In any case, here’s a place where abstraction often gets the best of us.  I think it’s time to bring back some actual geometry to the classroom, and not simply ask students to do it algebraically.  This is a set of skills that belongs in our students’ hands, and not just in their heads.

Sewing: Viking Bag 2 

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Remember that cute viking fabric that I made into those little drawstring bags?

I found another strip of it.  But it wasn’t enough to make into a bag, unfortunately.  I was going to have to combine it with another kind of fabric? What goes with vikings, though? How do you combine viking warriors with anything else? Floral prints?

But how about a brick wall?  If I make the bag tall enough, it will look like warriors peeking over the battlements of a tower, and that conveys the image that we’re looking for — not a bag, but a tower, not a small purse but a fortress.  It becomes a thing of the imagination, as much as a physical object.

I’d rather it was a stone wall, or maybe spiked logs, like on a rough-and-ready motte and bailey castle.  That would make sense, after all.  The vikings didn’t build too much in brick (they also didn’t wear horned helmets — not very practical in warfare, really).

No matter. I found some brick fabric, and it matches pretty nicely with the vikings.  And then I found some other fabric that sort of resembled the Lord Baltimore colors in the Maryland flag… somewhat heraldic, though not TOO heraldic… not shields with lions and snakes and so on.  That would have been a seriously lucky find, though, in an American fabric store.  In general, though, we don’t really understand heraldry’s rules, so they often get used against us — in advertising, in snobbery and class warfare, and other ways, as well.  That’s not really at issue here, though.
What is at issue, for me, is how much of Makery in schools seems to be “making for the sake of making” — that students should simply be allowed to make whatever it is they want to make, full-blown from their imaginations. I don’t know that there’s anything wrong with just letting people make what they want to make, mind you — there’s benefit to that, and real results can emerge from allowing that spark of creativity.

But I think there’s a place in Making for making with a purpose.  There’s a lot to be gleaned from making a quilt to keep a baby warm, or from making a bag like a tower for holding a bottle of wine or something similarly fragile and precious, or a bag that looks like a pencil case. There’s a place for unbridled creativity. But there’s also benefit to knowing how to do something the right way.

I mean, think about it.  In a tailor’s shop 500 years ago, an apprentice would have to work on a variety of tedious projects — sharpening scissors, ironing fabric (I can’t imagine how difficult that work was before electric irons), measuring clients (and then measuring them again when the measurements proved wrong), learning to sew straight seams. They would have made a variety of things that no one would care if they were slightly off — bags with drawstrings, bags with handles, awnings for market stalls, aprons for the shopkeepers, tool rolls for traveling workmen, sacks for flour, and similar projects.  These are a vital and necessary part of the learning of any artisanal technology, be it sewing or woodworking — the cruddy projects that no one really wants to do but that are genuinely vital to the good functioning of that sort of society.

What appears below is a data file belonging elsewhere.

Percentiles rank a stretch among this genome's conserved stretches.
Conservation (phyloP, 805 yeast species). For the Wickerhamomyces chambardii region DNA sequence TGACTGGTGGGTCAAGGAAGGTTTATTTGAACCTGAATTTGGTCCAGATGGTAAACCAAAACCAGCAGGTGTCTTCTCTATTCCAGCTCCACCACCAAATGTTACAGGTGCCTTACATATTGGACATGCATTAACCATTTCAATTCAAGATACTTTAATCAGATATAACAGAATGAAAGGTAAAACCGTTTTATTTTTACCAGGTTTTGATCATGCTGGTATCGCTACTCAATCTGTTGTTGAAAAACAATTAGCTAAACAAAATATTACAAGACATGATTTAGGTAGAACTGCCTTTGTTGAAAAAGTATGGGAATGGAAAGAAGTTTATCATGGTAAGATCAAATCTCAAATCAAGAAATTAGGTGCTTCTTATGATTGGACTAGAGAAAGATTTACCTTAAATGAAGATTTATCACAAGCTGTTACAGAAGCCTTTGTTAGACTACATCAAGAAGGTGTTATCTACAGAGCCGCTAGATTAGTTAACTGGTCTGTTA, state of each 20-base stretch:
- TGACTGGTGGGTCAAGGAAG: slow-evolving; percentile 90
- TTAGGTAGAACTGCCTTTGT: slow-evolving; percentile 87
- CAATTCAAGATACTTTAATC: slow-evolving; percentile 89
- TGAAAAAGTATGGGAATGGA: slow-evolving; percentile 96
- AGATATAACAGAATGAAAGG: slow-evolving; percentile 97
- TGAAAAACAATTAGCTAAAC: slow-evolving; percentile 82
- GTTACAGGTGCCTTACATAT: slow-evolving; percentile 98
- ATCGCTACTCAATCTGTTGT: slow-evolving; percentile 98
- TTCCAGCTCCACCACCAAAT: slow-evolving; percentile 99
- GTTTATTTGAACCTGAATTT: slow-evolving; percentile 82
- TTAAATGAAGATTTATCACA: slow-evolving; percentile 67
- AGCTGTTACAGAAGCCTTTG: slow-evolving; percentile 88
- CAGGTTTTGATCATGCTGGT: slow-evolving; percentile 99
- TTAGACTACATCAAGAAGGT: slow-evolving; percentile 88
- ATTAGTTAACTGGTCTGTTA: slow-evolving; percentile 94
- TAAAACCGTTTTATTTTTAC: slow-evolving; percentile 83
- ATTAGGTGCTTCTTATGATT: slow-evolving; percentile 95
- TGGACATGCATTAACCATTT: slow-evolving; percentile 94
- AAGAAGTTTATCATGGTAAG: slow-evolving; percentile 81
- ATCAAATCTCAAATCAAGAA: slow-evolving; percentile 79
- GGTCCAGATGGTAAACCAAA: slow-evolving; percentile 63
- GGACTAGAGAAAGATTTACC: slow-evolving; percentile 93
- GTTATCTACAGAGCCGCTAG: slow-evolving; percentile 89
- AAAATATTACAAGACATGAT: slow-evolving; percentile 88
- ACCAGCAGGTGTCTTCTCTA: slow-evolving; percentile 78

Thirty years after my own first sewing experiences in a Home Economics class in 8th or 9th grade, I find that these skills are returning to me with some rapidity.  I’m much more skilled at whipping up a bag or an apron than I used to be, in part because I’ve trained those skills to a level of complexity and skill where it’s easier to just do it.  I’ve learned a good deal of the apprentice work of this business of sewing (maybe not everything, because every so often I encounter a challenge that I have to go to a YouTube video to solve).

But that’s what the Walking Foot was about.  That’s what making potholders was about. These aren’t “stupid projects” but the foundations of the craft.  In carpentry it’s probably smoothing boards; in bookbinding it’s folding and punching pages; in fabric it’s making potholders and bags.

What are the foundations of your craft?  When did you feel like you went from being an apprentice to being a journeyman or journey woman? When did you become a master of your art form?

Sewing: potholder

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In almost any quilting project, it’s always the case that you wind up with one or two or six extra squares. It’s basically a byproduct of mathematics —  x number of squares will only fit into y number of columns and z number of rows.  But the cut-and-sew process of generating the squares — this one was the result of piecing together six strips of 2.5″ cloth into two units of three strips each — one arranged blue-green-blue; the other arranged green-blue-green. Those were then sliced into strips 2.5″ wide, and then reassembled into 3×3 grids — all the while picking up noise and getting smaller along the way, because I’m apparently messy like that.

Yesterday, I bought a walking foot for my sewing machine, and I was delighted with the results.  Posting about it on social media brought me a host of discussions about replacing my store-bought 100% polyester bias tape with hand-made 100% cotton bias tape.  I said I didn’t know how to do that, so I was sent a host of tutorials.

I bollixed up the making of the bias tape yesterday.  But there are a few important things to know about making bias tape — start big. Don’t try to make 1/2″ double fold bias tape the first time; go big, and make 191″ length of 2″ single fold bias tape, so you wind up with 1/2″ double-fold.  It’ll be much easier.